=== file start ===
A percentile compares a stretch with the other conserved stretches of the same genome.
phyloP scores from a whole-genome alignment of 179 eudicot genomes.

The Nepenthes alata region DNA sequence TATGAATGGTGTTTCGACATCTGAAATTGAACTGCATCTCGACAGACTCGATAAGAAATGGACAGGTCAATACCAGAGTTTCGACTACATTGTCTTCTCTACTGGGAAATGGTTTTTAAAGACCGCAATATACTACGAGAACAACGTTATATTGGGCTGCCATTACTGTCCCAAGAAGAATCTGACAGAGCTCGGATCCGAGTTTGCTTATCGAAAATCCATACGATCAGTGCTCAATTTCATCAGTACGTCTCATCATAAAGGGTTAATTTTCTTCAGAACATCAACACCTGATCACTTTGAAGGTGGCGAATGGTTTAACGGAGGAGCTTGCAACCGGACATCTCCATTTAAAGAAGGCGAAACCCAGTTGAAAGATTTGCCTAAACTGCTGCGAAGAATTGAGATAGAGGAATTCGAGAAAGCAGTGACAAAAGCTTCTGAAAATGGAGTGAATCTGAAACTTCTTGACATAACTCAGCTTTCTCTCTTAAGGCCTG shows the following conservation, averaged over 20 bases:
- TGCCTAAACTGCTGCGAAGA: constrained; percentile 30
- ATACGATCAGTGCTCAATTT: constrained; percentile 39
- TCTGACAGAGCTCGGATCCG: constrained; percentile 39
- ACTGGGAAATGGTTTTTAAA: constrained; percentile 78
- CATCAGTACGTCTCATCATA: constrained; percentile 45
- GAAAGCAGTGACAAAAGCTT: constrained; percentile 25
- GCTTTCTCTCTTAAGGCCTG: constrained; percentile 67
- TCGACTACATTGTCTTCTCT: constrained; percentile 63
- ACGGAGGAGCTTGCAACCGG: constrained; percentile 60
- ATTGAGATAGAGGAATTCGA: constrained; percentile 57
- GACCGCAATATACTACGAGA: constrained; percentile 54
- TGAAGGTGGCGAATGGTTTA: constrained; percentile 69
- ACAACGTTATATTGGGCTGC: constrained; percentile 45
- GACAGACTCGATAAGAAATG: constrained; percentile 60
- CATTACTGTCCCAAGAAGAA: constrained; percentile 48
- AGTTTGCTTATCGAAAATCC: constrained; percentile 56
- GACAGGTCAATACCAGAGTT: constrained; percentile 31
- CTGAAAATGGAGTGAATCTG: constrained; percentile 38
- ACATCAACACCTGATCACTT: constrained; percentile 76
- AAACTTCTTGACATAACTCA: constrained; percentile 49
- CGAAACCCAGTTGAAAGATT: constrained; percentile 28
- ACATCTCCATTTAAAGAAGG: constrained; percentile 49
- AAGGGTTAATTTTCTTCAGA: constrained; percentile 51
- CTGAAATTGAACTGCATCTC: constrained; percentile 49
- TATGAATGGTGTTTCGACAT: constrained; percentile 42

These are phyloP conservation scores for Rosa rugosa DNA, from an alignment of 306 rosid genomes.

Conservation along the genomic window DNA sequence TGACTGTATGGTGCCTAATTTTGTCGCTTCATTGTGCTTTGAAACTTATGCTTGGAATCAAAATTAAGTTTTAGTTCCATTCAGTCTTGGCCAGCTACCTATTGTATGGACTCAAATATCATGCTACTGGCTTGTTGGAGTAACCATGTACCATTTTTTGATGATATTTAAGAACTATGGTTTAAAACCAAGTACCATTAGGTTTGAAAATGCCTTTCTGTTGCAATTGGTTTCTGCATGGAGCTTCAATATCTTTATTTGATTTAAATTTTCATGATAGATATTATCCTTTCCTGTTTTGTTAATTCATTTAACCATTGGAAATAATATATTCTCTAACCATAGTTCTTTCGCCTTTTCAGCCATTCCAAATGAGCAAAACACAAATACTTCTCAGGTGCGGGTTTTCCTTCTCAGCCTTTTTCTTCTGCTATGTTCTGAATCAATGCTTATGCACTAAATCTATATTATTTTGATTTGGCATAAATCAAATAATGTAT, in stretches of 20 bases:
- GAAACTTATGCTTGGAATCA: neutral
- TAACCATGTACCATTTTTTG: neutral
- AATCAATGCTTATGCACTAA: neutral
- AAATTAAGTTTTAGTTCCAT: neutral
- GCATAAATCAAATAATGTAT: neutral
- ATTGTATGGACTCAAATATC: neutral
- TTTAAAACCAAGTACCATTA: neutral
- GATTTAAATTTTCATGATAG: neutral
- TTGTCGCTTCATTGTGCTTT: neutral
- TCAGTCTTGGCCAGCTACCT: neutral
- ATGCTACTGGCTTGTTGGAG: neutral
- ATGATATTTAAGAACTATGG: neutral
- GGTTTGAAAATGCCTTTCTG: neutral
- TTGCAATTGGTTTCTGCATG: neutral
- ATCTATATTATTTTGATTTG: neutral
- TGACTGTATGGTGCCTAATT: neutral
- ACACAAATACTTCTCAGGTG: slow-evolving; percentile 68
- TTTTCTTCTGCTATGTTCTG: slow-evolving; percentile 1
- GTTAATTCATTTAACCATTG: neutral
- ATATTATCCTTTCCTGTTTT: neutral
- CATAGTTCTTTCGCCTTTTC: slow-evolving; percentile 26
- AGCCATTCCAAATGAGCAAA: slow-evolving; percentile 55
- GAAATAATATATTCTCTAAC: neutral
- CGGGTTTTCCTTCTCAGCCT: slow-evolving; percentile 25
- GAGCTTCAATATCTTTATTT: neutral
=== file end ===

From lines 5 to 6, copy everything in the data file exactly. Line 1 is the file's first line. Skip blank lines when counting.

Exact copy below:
- ATACGATCAGTGCTCAATTT: constrained; percentile 39
- TCTGACAGAGCTCGGATCCG: constrained; percentile 39